In the fractions of seconds it took my English-starved brain to process words like “Césarienne,” Dr. Martin had already spewed 15 more. This was a conversation I desperately needed to understand.

The new article really sets the scene from the patients point of view when dealing with medical issues. It also bears out our research at a Coventry hospital gynecological and maternity unit where patients found Clairetalk to be invaluable.

Using an interpreter can be an issue when the interpreter is male, when we are doing intimate examinations or discussing sensitive issues. The women can be less forth coming with information. NHS staff feedback re Clairetalk

The patient in this article clearly cites incidences where she feels the experience could have been improved but also where Education embracing bilingualism could also support more children in schools.

Six years ago this week I was sitting naked in a doctor’s examining chair, nine months pregnant and attempting to understand what my French-speaking OB-GYN was talking about.

It was an unsettling experience indeed, the naked and enormously nine-month-pregnant part, since it was a rude awakening to learn that the French don’t seem to care that those flimsy paper coverups exist. After spending half of my pregnancy and giving birth to my first child in France, and thus spending an exorbitant amount of time naked on examining tables, I vowed I would never take disposable exam gowns for granted again.

My modesty aside, the experience was most disquieting due to the fact that French words were rattling like pinballs inside my head. In the fractions of seconds it took my English-starved brain to process words like “Césarienne,” Dr. Martin had already spewed 15 more that I didn’t have the time or mental fortitude to translate. And this was a conversation I desperately needed to understand.

Two weeks before my due date, I sat in that chair as my already frazzled language-learning synapses grasped frantically at every four or fifth word I could comprehend. Painstakingly, after many sheepish requests that he “Parlez plus lentement, s’il vous plait” (speak slower, please), I was able to stack together enough of the puzzle to understand what he was telling me.

(Dr. Martin spoke one word of English: naked. So the beginning of the appointment had gone well. He pointed at me and commanded, “Naked!” so that’s what I did. It went downhill from there. Dr. Martin made it clear that he found it utterly annoying that an American woman would come to France and need her doctor to speak English. Some things, I discovered during our winter in France, need no translation.)

My “accouchement” (birth) would be “anormal” (abnormal) because the baby soon to be  known as Elodie was “au siege” (breech), and I would need to plan for a “Césarienne,” (C-section.) It would be next week, on Fevrier 22, merci et au revoir!

It was certainly my choice to put myself in the uncomfortable position of being giant-bellied and stark naked in a country where I spoke the language as well as a native 2-year-old. So I took the mental battering as well as I could, considering our circumstances, and now that I look back, I’m more grateful than ever that Craig and I were naïve enough to think that having a baby in France would be “pas de problem.”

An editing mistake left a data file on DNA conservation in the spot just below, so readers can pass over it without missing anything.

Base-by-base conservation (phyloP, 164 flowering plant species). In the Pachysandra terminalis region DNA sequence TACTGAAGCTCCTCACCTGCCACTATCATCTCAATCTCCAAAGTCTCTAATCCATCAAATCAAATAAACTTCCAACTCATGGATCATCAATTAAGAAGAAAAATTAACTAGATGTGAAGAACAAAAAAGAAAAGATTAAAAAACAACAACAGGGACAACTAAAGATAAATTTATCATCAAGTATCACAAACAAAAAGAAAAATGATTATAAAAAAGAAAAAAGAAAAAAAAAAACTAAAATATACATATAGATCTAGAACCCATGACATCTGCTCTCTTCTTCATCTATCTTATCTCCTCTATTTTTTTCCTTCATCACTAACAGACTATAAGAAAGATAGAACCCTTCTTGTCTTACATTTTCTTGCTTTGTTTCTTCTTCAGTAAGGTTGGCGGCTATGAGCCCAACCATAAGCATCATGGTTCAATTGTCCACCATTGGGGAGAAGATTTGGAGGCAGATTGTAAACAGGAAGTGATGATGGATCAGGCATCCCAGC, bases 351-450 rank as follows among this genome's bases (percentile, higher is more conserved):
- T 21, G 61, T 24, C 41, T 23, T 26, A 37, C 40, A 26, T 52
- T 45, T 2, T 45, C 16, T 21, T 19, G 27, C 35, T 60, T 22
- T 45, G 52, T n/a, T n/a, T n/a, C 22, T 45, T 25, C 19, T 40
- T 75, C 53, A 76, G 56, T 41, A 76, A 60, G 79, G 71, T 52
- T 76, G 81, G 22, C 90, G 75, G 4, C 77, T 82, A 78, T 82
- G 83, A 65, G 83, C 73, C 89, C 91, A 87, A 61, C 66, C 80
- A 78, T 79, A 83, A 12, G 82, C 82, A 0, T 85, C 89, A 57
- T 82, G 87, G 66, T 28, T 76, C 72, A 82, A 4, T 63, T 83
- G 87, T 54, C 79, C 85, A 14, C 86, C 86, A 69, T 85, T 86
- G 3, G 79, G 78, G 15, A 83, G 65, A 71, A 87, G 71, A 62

I have a beautiful daughter with a French name and birth certificate, and, in addition, a much more acute appreciation of the need for learning a second language.

Last month, the Telluride School District’s Global Fluency Committee gave a presentation on incorporating bilingual education into the elementary school curriculum. More than half of the world’s population (65 percent) are bilingual or multilingual. Young children learn languages easily, and learning another language has been shown to enhance a child’s proficiency in his or her native tongue, we learned.

While in France, I noticed that nearly everyone in Tignes, the ski resort where we lived for a season, on Ski Patrol exchange, spoke at least enough English to get by. Nearly half of that resort’s visitors come from English-speaking countries, so speaking English is just a part of doing business. I also observed, with much awe, that the children in the Tignes preschool were already being given lessons in English.

As it turns out, France isn’t the only place where non-native languages are quickly gaining traction.

School-age children who speak a language other than English at home are one of the fastest-growing populations in the United States, studies suggest. Their numbers doubled between 1980 and 2009, and now comprise 21 percent of school-age kids.

There were 4.7 million students classified as “English language learners” – those who have not yet achieved proficiency in English – in the 2009-10 school year, or about 10 percent of children enrolled, according to the most recent figures available from the U.S. Department of Education.